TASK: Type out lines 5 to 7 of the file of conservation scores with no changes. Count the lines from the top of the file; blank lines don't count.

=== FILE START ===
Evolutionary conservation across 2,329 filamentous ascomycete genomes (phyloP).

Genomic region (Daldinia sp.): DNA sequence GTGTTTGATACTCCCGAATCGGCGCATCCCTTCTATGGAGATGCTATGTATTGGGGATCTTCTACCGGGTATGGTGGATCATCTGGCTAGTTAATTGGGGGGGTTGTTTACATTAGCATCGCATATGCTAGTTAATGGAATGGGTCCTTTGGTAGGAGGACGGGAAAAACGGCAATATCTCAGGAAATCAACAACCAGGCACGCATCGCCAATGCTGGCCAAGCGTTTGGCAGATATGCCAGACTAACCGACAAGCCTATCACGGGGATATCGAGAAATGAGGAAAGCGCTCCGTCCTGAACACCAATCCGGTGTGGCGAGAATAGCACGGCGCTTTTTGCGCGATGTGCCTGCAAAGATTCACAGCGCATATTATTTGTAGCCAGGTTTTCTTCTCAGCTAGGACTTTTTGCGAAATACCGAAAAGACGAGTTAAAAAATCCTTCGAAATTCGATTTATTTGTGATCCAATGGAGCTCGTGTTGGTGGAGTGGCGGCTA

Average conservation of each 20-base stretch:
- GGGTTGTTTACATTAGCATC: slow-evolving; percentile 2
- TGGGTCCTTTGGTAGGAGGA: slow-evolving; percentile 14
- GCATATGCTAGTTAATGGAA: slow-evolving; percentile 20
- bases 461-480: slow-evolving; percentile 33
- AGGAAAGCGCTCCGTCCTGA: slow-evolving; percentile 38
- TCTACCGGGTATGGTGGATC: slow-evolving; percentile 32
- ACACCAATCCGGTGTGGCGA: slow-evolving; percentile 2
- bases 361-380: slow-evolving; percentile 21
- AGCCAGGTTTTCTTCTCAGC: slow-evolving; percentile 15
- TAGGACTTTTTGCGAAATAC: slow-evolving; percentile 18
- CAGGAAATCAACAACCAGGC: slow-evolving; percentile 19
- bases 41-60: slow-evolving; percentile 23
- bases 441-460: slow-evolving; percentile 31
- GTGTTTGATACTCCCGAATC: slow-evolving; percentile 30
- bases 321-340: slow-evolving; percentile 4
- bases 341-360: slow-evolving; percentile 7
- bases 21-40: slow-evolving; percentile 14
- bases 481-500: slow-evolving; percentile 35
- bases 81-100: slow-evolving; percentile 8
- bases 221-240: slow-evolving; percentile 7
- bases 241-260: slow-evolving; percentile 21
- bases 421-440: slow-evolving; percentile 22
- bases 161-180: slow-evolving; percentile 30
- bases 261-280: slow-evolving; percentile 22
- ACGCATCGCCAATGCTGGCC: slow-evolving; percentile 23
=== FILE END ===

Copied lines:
- TGGGTCCTTTGGTAGGAGGA: slow-evolving; percentile 14
- GCATATGCTAGTTAATGGAA: slow-evolving; percentile 20
- bases 461-480: slow-evolving; percentile 33